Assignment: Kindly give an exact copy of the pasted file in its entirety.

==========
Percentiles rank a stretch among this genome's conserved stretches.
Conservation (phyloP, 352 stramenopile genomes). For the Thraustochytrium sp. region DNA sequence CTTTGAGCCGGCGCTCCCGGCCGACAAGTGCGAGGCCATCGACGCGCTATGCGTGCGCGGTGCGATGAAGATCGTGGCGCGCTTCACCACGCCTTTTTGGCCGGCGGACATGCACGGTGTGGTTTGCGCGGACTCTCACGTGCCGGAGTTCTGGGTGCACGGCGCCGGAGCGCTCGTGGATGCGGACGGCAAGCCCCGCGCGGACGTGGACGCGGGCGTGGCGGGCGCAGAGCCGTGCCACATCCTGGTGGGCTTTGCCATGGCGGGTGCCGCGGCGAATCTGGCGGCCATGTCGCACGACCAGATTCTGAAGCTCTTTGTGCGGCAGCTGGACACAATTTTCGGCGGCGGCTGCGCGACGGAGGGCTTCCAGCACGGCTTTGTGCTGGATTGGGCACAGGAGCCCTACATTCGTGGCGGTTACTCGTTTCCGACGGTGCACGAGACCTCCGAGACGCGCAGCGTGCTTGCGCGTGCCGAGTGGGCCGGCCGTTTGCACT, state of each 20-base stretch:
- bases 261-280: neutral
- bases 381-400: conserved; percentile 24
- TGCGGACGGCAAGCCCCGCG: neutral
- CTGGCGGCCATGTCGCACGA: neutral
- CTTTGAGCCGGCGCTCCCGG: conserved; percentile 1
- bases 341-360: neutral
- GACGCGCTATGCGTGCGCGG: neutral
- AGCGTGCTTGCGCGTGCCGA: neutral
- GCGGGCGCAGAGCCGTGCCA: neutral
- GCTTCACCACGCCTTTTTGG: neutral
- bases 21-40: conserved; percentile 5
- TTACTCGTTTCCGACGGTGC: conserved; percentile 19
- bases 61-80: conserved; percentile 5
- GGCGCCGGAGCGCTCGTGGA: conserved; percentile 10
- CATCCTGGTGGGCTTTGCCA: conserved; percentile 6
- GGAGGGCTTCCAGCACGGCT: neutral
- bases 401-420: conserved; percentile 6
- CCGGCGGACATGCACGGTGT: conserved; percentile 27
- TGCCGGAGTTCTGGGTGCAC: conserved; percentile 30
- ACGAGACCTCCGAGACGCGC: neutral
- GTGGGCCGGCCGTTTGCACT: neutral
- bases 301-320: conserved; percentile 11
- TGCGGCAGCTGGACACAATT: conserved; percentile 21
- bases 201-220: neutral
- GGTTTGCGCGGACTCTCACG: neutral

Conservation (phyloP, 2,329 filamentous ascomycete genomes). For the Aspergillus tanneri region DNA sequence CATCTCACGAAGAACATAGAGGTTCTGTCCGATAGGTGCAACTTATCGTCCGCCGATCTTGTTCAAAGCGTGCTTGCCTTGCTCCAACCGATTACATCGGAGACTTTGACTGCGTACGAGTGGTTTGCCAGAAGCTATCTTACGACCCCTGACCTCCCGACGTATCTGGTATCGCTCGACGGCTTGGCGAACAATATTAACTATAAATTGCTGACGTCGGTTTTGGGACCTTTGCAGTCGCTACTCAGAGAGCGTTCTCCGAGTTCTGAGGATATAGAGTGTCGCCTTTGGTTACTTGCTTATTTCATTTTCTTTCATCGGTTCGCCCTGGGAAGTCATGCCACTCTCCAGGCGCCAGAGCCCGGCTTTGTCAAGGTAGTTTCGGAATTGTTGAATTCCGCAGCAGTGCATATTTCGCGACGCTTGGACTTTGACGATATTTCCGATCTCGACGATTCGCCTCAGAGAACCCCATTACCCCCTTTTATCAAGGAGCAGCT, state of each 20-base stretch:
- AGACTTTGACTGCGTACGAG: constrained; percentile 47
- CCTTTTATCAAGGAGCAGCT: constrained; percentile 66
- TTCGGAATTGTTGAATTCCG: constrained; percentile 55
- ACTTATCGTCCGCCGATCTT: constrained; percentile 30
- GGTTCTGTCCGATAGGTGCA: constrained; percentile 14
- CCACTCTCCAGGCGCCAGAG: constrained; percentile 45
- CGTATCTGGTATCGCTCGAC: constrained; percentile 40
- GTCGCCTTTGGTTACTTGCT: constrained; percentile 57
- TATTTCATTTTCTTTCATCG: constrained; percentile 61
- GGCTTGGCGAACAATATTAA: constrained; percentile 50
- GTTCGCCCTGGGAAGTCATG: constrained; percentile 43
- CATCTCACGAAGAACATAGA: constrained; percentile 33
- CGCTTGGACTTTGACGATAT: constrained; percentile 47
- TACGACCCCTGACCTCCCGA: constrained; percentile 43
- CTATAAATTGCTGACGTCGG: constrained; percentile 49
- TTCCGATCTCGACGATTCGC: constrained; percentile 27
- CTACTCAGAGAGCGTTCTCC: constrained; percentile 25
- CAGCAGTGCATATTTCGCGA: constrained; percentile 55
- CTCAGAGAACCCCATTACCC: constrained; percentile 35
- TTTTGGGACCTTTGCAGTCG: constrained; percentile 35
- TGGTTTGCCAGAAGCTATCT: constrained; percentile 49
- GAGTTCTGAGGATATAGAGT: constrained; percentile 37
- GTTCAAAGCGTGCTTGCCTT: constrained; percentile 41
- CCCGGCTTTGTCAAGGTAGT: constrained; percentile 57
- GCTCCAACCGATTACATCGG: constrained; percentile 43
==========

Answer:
Percentiles rank a stretch among this genome's conserved stretches.
Conservation (phyloP, 352 stramenopile genomes). For the Thraustochytrium sp. region DNA sequence CTTTGAGCCGGCGCTCCCGGCCGACAAGTGCGAGGCCATCGACGCGCTATGCGTGCGCGGTGCGATGAAGATCGTGGCGCGCTTCACCACGCCTTTTTGGCCGGCGGACATGCACGGTGTGGTTTGCGCGGACTCTCACGTGCCGGAGTTCTGGGTGCACGGCGCCGGAGCGCTCGTGGATGCGGACGGCAAGCCCCGCGCGGACGTGGACGCGGGCGTGGCGGGCGCAGAGCCGTGCCACATCCTGGTGGGCTTTGCCATGGCGGGTGCCGCGGCGAATCTGGCGGCCATGTCGCACGACCAGATTCTGAAGCTCTTTGTGCGGCAGCTGGACACAATTTTCGGCGGCGGCTGCGCGACGGAGGGCTTCCAGCACGGCTTTGTGCTGGATTGGGCACAGGAGCCCTACATTCGTGGCGGTTACTCGTTTCCGACGGTGCACGAGACCTCCGAGACGCGCAGCGTGCTTGCGCGTGCCGAGTGGGCCGGCCGTTTGCACT, state of each 20-base stretch:
- bases 261-280: neutral
- bases 381-400: conserved; percentile 24
- TGCGGACGGCAAGCCCCGCG: neutral
- CTGGCGGCCATGTCGCACGA: neutral
- CTTTGAGCCGGCGCTCCCGG: conserved; percentile 1
- bases 341-360: neutral
- GACGCGCTATGCGTGCGCGG: neutral
- AGCGTGCTTGCGCGTGCCGA: neutral
- GCGGGCGCAGAGCCGTGCCA: neutral
- GCTTCACCACGCCTTTTTGG: neutral
- bases 21-40: conserved; percentile 5
- TTACTCGTTTCCGACGGTGC: conserved; percentile 19
- bases 61-80: conserved; percentile 5
- GGCGCCGGAGCGCTCGTGGA: conserved; percentile 10
- CATCCTGGTGGGCTTTGCCA: conserved; percentile 6
- GGAGGGCTTCCAGCACGGCT: neutral
- bases 401-420: conserved; percentile 6
- CCGGCGGACATGCACGGTGT: conserved; percentile 27
- TGCCGGAGTTCTGGGTGCAC: conserved; percentile 30
- ACGAGACCTCCGAGACGCGC: neutral
- GTGGGCCGGCCGTTTGCACT: neutral
- bases 301-320: conserved; percentile 11
- TGCGGCAGCTGGACACAATT: conserved; percentile 21
- bases 201-220: neutral
- GGTTTGCGCGGACTCTCACG: neutral

Conservation (phyloP, 2,329 filamentous ascomycete genomes). For the Aspergillus tanneri region DNA sequence CATCTCACGAAGAACATAGAGGTTCTGTCCGATAGGTGCAACTTATCGTCCGCCGATCTTGTTCAAAGCGTGCTTGCCTTGCTCCAACCGATTACATCGGAGACTTTGACTGCGTACGAGTGGTTTGCCAGAAGCTATCTTACGACCCCTGACCTCCCGACGTATCTGGTATCGCTCGACGGCTTGGCGAACAATATTAACTATAAATTGCTGACGTCGGTTTTGGGACCTTTGCAGTCGCTACTCAGAGAGCGTTCTCCGAGTTCTGAGGATATAGAGTGTCGCCTTTGGTTACTTGCTTATTTCATTTTCTTTCATCGGTTCGCCCTGGGAAGTCATGCCACTCTCCAGGCGCCAGAGCCCGGCTTTGTCAAGGTAGTTTCGGAATTGTTGAATTCCGCAGCAGTGCATATTTCGCGACGCTTGGACTTTGACGATATTTCCGATCTCGACGATTCGCCTCAGAGAACCCCATTACCCCCTTTTATCAAGGAGCAGCT, state of each 20-base stretch:
- AGACTTTGACTGCGTACGAG: constrained; percentile 47
- CCTTTTATCAAGGAGCAGCT: constrained; percentile 66
- TTCGGAATTGTTGAATTCCG: constrained; percentile 55
- ACTTATCGTCCGCCGATCTT: constrained; percentile 30
- GGTTCTGTCCGATAGGTGCA: constrained; percentile 14
- CCACTCTCCAGGCGCCAGAG: constrained; percentile 45
- CGTATCTGGTATCGCTCGAC: constrained; percentile 40
- GTCGCCTTTGGTTACTTGCT: constrained; percentile 57
- TATTTCATTTTCTTTCATCG: constrained; percentile 61
- GGCTTGGCGAACAATATTAA: constrained; percentile 50
- GTTCGCCCTGGGAAGTCATG: constrained; percentile 43
- CATCTCACGAAGAACATAGA: constrained; percentile 33
- CGCTTGGACTTTGACGATAT: constrained; percentile 47
- TACGACCCCTGACCTCCCGA: constrained; percentile 43
- CTATAAATTGCTGACGTCGG: constrained; percentile 49
- TTCCGATCTCGACGATTCGC: constrained; percentile 27
- CTACTCAGAGAGCGTTCTCC: constrained; percentile 25
- CAGCAGTGCATATTTCGCGA: constrained; percentile 55
- CTCAGAGAACCCCATTACCC: constrained; percentile 35
- TTTTGGGACCTTTGCAGTCG: constrained; percentile 35
- TGGTTTGCCAGAAGCTATCT: constrained; percentile 49
- GAGTTCTGAGGATATAGAGT: constrained; percentile 37
- GTTCAAAGCGTGCTTGCCTT: constrained; percentile 41
- CCCGGCTTTGTCAAGGTAGT: constrained; percentile 57
- GCTCCAACCGATTACATCGG: constrained; percentile 43